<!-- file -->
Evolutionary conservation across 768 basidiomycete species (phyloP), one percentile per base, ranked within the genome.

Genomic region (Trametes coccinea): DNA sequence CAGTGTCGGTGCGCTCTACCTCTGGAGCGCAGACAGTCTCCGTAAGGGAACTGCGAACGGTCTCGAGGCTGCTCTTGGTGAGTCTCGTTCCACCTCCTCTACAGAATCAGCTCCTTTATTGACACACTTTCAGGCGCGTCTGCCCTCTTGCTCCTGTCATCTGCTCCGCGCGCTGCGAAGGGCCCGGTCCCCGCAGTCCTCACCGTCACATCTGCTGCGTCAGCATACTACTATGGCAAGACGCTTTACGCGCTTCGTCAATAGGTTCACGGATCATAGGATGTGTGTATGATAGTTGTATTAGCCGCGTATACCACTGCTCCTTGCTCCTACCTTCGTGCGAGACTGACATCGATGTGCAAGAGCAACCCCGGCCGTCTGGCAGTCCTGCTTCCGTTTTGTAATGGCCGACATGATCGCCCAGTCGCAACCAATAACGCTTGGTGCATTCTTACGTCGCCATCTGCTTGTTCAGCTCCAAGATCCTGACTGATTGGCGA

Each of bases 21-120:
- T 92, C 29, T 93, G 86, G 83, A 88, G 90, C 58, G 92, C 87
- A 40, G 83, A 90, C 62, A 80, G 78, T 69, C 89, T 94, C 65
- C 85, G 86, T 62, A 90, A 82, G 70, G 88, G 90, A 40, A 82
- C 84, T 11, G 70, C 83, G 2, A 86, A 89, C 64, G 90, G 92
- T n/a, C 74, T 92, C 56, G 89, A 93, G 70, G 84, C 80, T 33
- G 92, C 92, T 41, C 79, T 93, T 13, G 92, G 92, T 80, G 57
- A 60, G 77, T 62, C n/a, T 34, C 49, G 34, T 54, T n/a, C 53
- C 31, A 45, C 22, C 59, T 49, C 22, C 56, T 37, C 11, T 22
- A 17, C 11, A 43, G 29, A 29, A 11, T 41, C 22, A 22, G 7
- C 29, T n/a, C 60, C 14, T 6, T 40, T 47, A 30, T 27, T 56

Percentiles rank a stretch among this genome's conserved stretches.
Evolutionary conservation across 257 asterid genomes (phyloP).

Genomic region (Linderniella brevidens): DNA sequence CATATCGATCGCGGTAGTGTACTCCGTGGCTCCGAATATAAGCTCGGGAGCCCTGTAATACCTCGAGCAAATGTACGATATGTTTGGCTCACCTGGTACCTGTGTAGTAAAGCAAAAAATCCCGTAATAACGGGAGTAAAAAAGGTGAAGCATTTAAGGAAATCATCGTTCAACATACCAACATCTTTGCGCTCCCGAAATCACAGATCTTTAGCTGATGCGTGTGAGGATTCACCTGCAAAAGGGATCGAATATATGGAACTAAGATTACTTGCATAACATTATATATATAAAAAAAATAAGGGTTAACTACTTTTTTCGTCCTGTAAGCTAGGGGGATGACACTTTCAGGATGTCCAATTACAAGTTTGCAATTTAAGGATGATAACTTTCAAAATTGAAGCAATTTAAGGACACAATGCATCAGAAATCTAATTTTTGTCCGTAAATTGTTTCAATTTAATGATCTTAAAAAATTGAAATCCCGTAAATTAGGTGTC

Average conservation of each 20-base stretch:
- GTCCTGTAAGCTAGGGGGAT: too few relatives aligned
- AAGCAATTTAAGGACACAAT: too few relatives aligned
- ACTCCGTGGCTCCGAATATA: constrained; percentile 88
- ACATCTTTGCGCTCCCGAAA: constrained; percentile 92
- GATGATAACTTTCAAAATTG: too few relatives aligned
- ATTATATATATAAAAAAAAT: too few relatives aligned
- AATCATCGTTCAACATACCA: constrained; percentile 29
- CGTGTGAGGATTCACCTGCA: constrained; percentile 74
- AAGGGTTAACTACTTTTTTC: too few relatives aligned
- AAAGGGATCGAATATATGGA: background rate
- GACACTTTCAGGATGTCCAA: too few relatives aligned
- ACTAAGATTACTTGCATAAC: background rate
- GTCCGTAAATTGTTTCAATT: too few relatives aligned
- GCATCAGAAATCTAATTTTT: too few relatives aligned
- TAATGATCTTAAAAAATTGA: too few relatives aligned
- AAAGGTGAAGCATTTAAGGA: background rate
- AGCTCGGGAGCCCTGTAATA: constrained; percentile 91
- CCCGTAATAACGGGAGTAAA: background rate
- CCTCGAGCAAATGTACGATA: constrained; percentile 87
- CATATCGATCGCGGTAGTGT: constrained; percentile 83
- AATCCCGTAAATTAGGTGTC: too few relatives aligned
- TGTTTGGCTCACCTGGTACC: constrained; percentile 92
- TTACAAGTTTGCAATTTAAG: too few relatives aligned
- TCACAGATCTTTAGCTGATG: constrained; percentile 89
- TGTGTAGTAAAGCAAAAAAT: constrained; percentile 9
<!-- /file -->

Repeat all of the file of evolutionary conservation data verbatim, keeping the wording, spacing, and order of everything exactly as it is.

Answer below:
Evolutionary conservation across 768 basidiomycete species (phyloP), one percentile per base, ranked within the genome.

Genomic region (Trametes coccinea): DNA sequence CAGTGTCGGTGCGCTCTACCTCTGGAGCGCAGACAGTCTCCGTAAGGGAACTGCGAACGGTCTCGAGGCTGCTCTTGGTGAGTCTCGTTCCACCTCCTCTACAGAATCAGCTCCTTTATTGACACACTTTCAGGCGCGTCTGCCCTCTTGCTCCTGTCATCTGCTCCGCGCGCTGCGAAGGGCCCGGTCCCCGCAGTCCTCACCGTCACATCTGCTGCGTCAGCATACTACTATGGCAAGACGCTTTACGCGCTTCGTCAATAGGTTCACGGATCATAGGATGTGTGTATGATAGTTGTATTAGCCGCGTATACCACTGCTCCTTGCTCCTACCTTCGTGCGAGACTGACATCGATGTGCAAGAGCAACCCCGGCCGTCTGGCAGTCCTGCTTCCGTTTTGTAATGGCCGACATGATCGCCCAGTCGCAACCAATAACGCTTGGTGCATTCTTACGTCGCCATCTGCTTGTTCAGCTCCAAGATCCTGACTGATTGGCGA

Each of bases 21-120:
- T 92, C 29, T 93, G 86, G 83, A 88, G 90, C 58, G 92, C 87
- A 40, G 83, A 90, C 62, A 80, G 78, T 69, C 89, T 94, C 65
- C 85, G 86, T 62, A 90, A 82, G 70, G 88, G 90, A 40, A 82
- C 84, T 11, G 70, C 83, G 2, A 86, A 89, C 64, G 90, G 92
- T n/a, C 74, T 92, C 56, G 89, A 93, G 70, G 84, C 80, T 33
- G 92, C 92, T 41, C 79, T 93, T 13, G 92, G 92, T 80, G 57
- A 60, G 77, T 62, C n/a, T 34, C 49, G 34, T 54, T n/a, C 53
- C 31, A 45, C 22, C 59, T 49, C 22, C 56, T 37, C 11, T 22
- A 17, C 11, A 43, G 29, A 29, A 11, T 41, C 22, A 22, G 7
- C 29, T n/a, C 60, C 14, T 6, T 40, T 47, A 30, T 27, T 56

Percentiles rank a stretch among this genome's conserved stretches.
Evolutionary conservation across 257 asterid genomes (phyloP).

Genomic region (Linderniella brevidens): DNA sequence CATATCGATCGCGGTAGTGTACTCCGTGGCTCCGAATATAAGCTCGGGAGCCCTGTAATACCTCGAGCAAATGTACGATATGTTTGGCTCACCTGGTACCTGTGTAGTAAAGCAAAAAATCCCGTAATAACGGGAGTAAAAAAGGTGAAGCATTTAAGGAAATCATCGTTCAACATACCAACATCTTTGCGCTCCCGAAATCACAGATCTTTAGCTGATGCGTGTGAGGATTCACCTGCAAAAGGGATCGAATATATGGAACTAAGATTACTTGCATAACATTATATATATAAAAAAAATAAGGGTTAACTACTTTTTTCGTCCTGTAAGCTAGGGGGATGACACTTTCAGGATGTCCAATTACAAGTTTGCAATTTAAGGATGATAACTTTCAAAATTGAAGCAATTTAAGGACACAATGCATCAGAAATCTAATTTTTGTCCGTAAATTGTTTCAATTTAATGATCTTAAAAAATTGAAATCCCGTAAATTAGGTGTC

Average conservation of each 20-base stretch:
- GTCCTGTAAGCTAGGGGGAT: too few relatives aligned
- AAGCAATTTAAGGACACAAT: too few relatives aligned
- ACTCCGTGGCTCCGAATATA: constrained; percentile 88
- ACATCTTTGCGCTCCCGAAA: constrained; percentile 92
- GATGATAACTTTCAAAATTG: too few relatives aligned
- ATTATATATATAAAAAAAAT: too few relatives aligned
- AATCATCGTTCAACATACCA: constrained; percentile 29
- CGTGTGAGGATTCACCTGCA: constrained; percentile 74
- AAGGGTTAACTACTTTTTTC: too few relatives aligned
- AAAGGGATCGAATATATGGA: background rate
- GACACTTTCAGGATGTCCAA: too few relatives aligned
- ACTAAGATTACTTGCATAAC: background rate
- GTCCGTAAATTGTTTCAATT: too few relatives aligned
- GCATCAGAAATCTAATTTTT: too few relatives aligned
- TAATGATCTTAAAAAATTGA: too few relatives aligned
- AAAGGTGAAGCATTTAAGGA: background rate
- AGCTCGGGAGCCCTGTAATA: constrained; percentile 91
- CCCGTAATAACGGGAGTAAA: background rate
- CCTCGAGCAAATGTACGATA: constrained; percentile 87
- CATATCGATCGCGGTAGTGT: constrained; percentile 83
- AATCCCGTAAATTAGGTGTC: too few relatives aligned
- TGTTTGGCTCACCTGGTACC: constrained; percentile 92
- TTACAAGTTTGCAATTTAAG: too few relatives aligned
- TCACAGATCTTTAGCTGATG: constrained; percentile 89
- TGTGTAGTAAAGCAAAAAAT: constrained; percentile 9